Upper level plan
What products or materials have contributed to the success of the completed building?

A hybrid structural system composed of steel framing and cross-laminated-timber provides the building with a flexible and efficient framework with which to freely organize the interior. Cross-laminated timber (CLT) is a large-scale, prefabricated, solid engineered wood panel. Lightweight yet very strong, with superior acoustic, fire, seismic and thermal performance, CLT is also fast and easy to install, generating almost no waste onsite. CLT offers design flexibility and low environmental impacts. For these reasons, CLT has proven to be an advantageous alternative to conventional systems like concrete, masonry or steel framing, especially in multifamily and commercial construction.

Section perspective

Engaging Transsolar, the environmental engineering consultant for the project, was essential in establishing the energy performance we should expect from a new building and the assumptions we can rely on as designers in an increasingly extreme environment. The building glazing is shaded by a canopy that nearly fills the site while filtered daylight is harvested from all sides. The canopy limits heat gain while producing the electricity the building consumes.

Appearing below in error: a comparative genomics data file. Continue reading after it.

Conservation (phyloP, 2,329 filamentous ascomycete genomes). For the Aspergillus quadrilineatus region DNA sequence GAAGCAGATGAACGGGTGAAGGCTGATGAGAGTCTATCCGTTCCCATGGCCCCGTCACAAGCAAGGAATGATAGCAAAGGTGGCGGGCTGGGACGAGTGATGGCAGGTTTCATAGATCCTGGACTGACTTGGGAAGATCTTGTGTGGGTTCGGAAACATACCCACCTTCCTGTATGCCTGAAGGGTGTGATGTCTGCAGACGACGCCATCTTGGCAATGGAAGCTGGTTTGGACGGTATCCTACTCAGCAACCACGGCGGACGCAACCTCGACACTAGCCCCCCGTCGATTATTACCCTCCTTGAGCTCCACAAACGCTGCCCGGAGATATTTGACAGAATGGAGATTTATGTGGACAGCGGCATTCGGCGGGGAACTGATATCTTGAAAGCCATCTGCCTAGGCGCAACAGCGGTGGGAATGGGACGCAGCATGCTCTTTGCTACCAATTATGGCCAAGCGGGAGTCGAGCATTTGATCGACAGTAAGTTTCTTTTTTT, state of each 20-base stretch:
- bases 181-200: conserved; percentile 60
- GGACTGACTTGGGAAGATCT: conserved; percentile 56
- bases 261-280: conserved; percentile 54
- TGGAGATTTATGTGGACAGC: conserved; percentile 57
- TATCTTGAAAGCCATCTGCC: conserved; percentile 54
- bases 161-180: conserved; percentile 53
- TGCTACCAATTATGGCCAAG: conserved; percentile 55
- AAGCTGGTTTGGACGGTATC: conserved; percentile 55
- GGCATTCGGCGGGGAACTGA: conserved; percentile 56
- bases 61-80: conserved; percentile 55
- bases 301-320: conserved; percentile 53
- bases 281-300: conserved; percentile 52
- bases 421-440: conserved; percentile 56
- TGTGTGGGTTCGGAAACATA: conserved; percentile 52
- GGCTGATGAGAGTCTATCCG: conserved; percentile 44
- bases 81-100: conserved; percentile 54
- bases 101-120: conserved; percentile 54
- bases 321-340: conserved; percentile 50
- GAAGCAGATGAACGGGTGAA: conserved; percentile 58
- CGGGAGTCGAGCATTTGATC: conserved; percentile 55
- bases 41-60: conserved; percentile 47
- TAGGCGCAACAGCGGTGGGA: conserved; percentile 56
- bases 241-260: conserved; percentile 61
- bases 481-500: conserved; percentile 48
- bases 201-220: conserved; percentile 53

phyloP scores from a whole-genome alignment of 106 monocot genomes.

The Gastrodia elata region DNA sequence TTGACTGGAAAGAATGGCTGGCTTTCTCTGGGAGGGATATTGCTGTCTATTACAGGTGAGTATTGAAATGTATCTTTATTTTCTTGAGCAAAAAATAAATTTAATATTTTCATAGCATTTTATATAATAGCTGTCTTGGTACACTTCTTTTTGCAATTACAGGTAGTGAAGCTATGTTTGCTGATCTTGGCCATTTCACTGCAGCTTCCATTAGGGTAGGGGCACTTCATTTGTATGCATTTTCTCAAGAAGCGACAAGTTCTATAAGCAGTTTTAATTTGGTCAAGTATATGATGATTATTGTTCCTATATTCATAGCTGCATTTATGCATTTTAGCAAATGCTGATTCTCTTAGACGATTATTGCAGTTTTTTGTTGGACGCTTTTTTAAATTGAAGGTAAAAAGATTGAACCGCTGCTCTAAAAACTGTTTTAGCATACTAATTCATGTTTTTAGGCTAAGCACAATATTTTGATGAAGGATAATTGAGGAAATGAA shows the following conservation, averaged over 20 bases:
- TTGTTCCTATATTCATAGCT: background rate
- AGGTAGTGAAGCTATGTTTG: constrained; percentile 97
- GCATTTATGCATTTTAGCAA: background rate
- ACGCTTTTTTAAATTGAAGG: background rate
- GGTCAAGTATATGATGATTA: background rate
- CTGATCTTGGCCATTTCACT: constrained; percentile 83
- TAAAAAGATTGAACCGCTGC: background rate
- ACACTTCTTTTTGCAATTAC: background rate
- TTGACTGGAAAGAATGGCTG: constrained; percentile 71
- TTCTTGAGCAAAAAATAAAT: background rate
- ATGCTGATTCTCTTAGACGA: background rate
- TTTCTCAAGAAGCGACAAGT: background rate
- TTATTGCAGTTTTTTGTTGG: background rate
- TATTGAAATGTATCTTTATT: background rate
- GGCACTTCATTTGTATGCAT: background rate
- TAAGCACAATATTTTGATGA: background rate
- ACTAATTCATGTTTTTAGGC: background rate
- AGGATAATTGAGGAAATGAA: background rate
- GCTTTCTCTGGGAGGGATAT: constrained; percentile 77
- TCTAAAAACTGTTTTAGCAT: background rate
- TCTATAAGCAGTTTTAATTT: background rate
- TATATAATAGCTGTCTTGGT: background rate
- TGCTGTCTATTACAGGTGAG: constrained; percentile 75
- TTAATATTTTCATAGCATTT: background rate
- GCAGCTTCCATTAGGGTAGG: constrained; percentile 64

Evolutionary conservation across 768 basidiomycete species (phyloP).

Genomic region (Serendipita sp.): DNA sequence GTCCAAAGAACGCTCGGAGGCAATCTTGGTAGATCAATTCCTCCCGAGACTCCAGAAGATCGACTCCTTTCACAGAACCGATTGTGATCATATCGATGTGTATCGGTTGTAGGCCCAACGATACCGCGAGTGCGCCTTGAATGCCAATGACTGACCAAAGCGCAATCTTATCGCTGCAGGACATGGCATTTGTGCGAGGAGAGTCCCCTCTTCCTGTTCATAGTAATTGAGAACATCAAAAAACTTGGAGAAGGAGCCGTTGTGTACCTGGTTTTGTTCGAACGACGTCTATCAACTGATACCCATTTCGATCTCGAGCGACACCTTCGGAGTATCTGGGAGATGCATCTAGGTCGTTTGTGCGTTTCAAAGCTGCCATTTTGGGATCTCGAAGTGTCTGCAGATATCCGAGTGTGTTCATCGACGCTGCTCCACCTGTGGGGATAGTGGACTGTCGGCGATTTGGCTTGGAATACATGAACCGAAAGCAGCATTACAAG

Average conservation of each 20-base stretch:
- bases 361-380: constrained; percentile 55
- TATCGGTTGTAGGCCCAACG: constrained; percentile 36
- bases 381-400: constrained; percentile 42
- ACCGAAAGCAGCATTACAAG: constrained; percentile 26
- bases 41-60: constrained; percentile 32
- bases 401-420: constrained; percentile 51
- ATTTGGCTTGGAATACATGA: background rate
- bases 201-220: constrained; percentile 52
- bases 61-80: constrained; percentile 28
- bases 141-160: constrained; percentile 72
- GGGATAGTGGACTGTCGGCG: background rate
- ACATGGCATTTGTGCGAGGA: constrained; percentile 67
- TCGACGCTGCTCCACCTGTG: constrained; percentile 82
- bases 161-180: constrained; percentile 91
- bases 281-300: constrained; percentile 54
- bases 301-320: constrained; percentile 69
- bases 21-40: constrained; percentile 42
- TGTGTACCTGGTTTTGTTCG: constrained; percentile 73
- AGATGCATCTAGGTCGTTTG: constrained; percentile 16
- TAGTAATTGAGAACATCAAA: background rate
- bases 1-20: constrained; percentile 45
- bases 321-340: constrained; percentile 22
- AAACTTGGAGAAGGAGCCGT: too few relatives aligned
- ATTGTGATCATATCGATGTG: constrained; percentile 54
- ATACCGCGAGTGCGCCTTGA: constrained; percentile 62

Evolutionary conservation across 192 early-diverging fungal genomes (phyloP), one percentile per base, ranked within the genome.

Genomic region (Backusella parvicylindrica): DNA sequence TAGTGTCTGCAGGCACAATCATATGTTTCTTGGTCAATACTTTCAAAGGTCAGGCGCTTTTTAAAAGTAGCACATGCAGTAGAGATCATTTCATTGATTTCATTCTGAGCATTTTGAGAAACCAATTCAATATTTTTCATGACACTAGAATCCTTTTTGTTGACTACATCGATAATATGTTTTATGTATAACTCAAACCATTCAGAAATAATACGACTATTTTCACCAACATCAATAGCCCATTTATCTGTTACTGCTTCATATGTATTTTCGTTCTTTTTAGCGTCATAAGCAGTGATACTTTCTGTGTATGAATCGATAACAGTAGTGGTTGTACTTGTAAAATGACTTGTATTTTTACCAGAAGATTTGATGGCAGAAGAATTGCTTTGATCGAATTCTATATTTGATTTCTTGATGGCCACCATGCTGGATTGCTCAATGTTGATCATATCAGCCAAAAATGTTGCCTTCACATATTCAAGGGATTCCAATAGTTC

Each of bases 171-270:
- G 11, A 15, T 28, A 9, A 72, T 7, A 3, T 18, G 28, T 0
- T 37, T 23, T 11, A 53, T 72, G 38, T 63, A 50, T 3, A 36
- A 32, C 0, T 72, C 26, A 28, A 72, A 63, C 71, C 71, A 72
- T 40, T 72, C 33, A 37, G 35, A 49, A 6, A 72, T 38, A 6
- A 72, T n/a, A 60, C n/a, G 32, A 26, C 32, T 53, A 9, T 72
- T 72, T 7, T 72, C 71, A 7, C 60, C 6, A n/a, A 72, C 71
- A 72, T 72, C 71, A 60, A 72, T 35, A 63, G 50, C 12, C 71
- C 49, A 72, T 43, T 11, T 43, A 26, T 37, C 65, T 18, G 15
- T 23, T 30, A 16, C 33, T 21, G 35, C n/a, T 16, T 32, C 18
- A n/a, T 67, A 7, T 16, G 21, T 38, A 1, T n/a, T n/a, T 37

Developing the exterior with fabricator Kinetica, based in Monterrey, Mexico, resulted in the custom-formed, scalloped aluminum rainscreen. The lightness of the cladding, both in materiality and in color, emerged as a critical feature of the building’s performance in the Houston climate, reducing the latent heat of the building’s exterior and minimizing the energy demand of cooling the building.

Email interview conducted by John Hill.

Facade diagram
Important Manufacturers / Products:

  • Structure: Myrex (steel), Nordic (CLT)
  • Rainscreen and Aluminum Louvers: Kinetica
  • EIFS: Parex
  • Curtain Wall: Duke Glass
  • Glass: Tristar, Cristacurva